When I finally arrived at my mother’s, I got ready to go to “Dad’s Christmas.” My parents are divorced, so my dad plans a separate dinner for us to celebrate with him. Although I had told my dad that Sean wouldn’t be there until Saturday, he scheduled his Christmas dinner for Friday. My dad wanted to go “up north” to his cabin for Christmas as soon as possible. I was really irritated they couldn’t wait an extra day.

As I got ready, my mom said she was going along too. Dad had been by her house earlier in the day to pick up his mail, and he invited her to join us for dinner. “Well, that’s weird,” I thought. Although my parents get along, they don’t spend much time together. But, I thought my dad was being extra nice, since he knew I was mad Sean wouldn’t be there.

My mom and I arrived at the restaurant first- the Fenton Hotel, a very cool historic building that has been operating as a restaurant since the 1800’s. We sat down, while my brothers, my sister-in-law, and my dad and his girlfriend all arrived.

We were pouring over menus when I suddenly became aware of Sean standing next to me- I was so surprised to see him. I stood up to give him a hug and, before I could say anything, he got down on one knee, ring in hand. He said, “I’m here because I want to ask you a very important question- will you do me the honor of marrying me?”

I of course told him an enthusiastic “Yes!”, and then turned around to see my whole family smiling and tearing up, dad included. They all knew about the plan and had helped him hatch the surprise. The work trip never existed! When I dropped Sean off at the airport, he flew to Michigan and spent the day and evening with my dad and my brother getting this whole plot ready. We spent the week relaxing with family and friends in Michigan, and Sean drove back with me to Minnesota. And so here we are, back into life as usual.

The wedding details:
August 25, 2007 at 490 Summit Ave, St. Paul, MN (

I'm not much for wedding planning, so we picked a place where they basically do everything for you. Mark your calendars! :)

Some wedding industry statistics

Arg. arg. Why do we do this to ourselves? Ladies? Gentlemen?


The average budget for a wedding is estimated to be $20,000.
So... about $40 BILLION is spent on weddings every year in the U.S.
There are a few people around who believe this number is as high as $70 BILLION a year.

A couple will spend an average of $3,800 for their honeymoon.

The Dress

My mom lives in Michigan, and I live in Minnesota. So, after Sean proposed at Christmas, I knew the only time we would have to go dress shopping together was during our Christmas trip there. I didn't have much notice, and I haven't lived in Grand Blanc for over ten years, so I had no idea where to go dress shopping. We opted for the easy: David's Bridal.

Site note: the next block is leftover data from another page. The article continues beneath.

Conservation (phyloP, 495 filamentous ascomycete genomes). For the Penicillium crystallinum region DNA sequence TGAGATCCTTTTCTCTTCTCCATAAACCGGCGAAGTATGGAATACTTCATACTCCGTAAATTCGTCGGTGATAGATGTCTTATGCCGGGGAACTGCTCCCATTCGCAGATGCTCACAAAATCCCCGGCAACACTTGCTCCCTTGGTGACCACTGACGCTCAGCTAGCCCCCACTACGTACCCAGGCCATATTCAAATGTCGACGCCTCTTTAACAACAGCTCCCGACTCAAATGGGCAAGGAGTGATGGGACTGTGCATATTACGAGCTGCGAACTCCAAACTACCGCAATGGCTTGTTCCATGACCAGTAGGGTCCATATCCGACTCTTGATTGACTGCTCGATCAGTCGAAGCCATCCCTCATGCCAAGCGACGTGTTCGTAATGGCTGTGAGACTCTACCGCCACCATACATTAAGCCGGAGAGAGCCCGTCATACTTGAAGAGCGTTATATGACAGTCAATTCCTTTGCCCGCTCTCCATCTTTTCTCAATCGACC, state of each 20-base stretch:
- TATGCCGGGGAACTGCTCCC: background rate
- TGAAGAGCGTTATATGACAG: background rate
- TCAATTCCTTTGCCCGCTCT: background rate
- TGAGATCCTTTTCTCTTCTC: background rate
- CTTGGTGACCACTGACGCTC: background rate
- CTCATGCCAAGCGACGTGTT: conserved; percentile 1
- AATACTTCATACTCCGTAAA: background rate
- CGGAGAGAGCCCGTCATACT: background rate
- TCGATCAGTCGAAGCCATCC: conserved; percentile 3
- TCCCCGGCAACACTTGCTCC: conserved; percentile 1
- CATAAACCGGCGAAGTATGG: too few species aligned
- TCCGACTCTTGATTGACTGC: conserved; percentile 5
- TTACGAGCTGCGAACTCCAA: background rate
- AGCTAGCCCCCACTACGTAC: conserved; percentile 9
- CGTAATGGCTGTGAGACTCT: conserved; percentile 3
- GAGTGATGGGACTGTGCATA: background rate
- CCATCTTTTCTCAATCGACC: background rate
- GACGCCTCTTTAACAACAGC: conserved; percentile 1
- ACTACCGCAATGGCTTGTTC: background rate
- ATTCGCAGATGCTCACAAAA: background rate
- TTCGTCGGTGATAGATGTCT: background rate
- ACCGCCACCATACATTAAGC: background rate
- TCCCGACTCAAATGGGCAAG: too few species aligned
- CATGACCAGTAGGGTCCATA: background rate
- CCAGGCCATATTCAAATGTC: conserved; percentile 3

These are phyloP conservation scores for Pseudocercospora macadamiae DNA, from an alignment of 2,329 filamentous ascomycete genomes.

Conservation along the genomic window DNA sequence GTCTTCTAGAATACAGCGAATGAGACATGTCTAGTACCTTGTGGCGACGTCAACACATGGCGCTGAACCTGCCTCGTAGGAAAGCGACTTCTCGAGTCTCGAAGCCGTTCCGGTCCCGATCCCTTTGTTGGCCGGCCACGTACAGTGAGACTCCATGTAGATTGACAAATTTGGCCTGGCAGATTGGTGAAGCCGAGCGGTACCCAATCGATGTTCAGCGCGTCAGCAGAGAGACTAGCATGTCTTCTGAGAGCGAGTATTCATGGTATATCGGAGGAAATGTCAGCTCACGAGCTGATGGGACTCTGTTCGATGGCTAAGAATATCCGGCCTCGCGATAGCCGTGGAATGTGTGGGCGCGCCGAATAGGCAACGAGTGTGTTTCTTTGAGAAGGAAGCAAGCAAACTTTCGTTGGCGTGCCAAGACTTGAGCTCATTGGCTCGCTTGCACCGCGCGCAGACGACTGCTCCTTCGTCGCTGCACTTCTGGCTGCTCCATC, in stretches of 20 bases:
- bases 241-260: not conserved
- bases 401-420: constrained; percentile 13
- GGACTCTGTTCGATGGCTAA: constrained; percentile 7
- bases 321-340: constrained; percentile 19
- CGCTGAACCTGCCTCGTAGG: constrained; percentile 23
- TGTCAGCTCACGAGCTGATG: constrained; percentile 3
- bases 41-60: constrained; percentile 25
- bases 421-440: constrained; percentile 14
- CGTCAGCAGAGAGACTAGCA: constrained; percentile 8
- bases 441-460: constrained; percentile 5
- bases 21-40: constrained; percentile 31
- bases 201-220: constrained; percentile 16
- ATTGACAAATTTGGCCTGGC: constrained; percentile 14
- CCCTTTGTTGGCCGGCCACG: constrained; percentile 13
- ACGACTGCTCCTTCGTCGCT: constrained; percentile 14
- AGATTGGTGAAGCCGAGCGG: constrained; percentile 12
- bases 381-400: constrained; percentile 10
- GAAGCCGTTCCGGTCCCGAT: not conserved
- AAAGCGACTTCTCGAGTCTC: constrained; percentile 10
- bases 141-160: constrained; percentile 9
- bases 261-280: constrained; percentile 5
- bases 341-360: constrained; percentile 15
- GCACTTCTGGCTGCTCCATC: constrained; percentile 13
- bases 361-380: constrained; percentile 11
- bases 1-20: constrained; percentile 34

I'm not a huge fan of David's in concept. To me, it's sort of the Wal-Mart of the wedding industry, in terms of business ethics and monopoly. But I do see why brides shop there. They've got a lot of stuff, and it's easy.
We went dress shopping on the day after Christmas.
Convenient, since most people go shopping on the day after Christmas for anything BUT wedding dresses. We had a very nice sales clerk all to ourselves, and since they weren't busy with appointments, we got to stay as long as we wanted. (Apparently, David's kicks you out after 2 hours when the clerk goes on to her next appointment.)
It's a good thing for us that we did have as much time as we wanted, because my mom and sister-in-law wanted me to try on everything.
My mom liked the more fancy dresses, but they weren't my thing.
Teri did a great job of helping me narrow down things that looked good on me and were also my style.
And, surprisingly, I had fun.
I found one dress that I absolutely loved and everyone agreed was beautiful. I didn't purchase it right then (much to the clerk's dismay), but I kept thinking about it.
After all that, I tried on some more dresses here in the Twin Cities (a review of dress shops to come...)
In the end, I had fallen in love with one of the first dresses I tried on at David's. It was affordable, and it was on SALE ($350).
So, now it's mine.
THE DRESS (no peeking, Sean!)

The Anti-Bride Plans a Wedding

Those of you who know me know that I have been decidedly anti-bride pretty much my whole life. Now, by "anti-bride" I don't mean I am against getting married, or against weddings as a whole. I am just not into all the hoopla that a "having a wedding" has become.
It makes makes me a little ill that there is an entire "wedding industry." It makes me even more ill to know that we, as a nation, spend the equivalent of the gross national product of small countries on these events. AND it makes me even MORE ill that there are those people out there (you know who you are) that knit-pick every teeny-tiny detail of each wedding "extravaganza," comparing one to another and deciding which events were "fabulous, dahling" and which were just "blasse."
Weddings have become a status symbol.
But not ours.
Oh no.
After being an anti-bride for nearly 30 years, I am now getting married.
And I'll be damned if I am going to be that bride.
Here's my day-by-day story as I try to stay calm, sane, and most importantly real about the whole thing.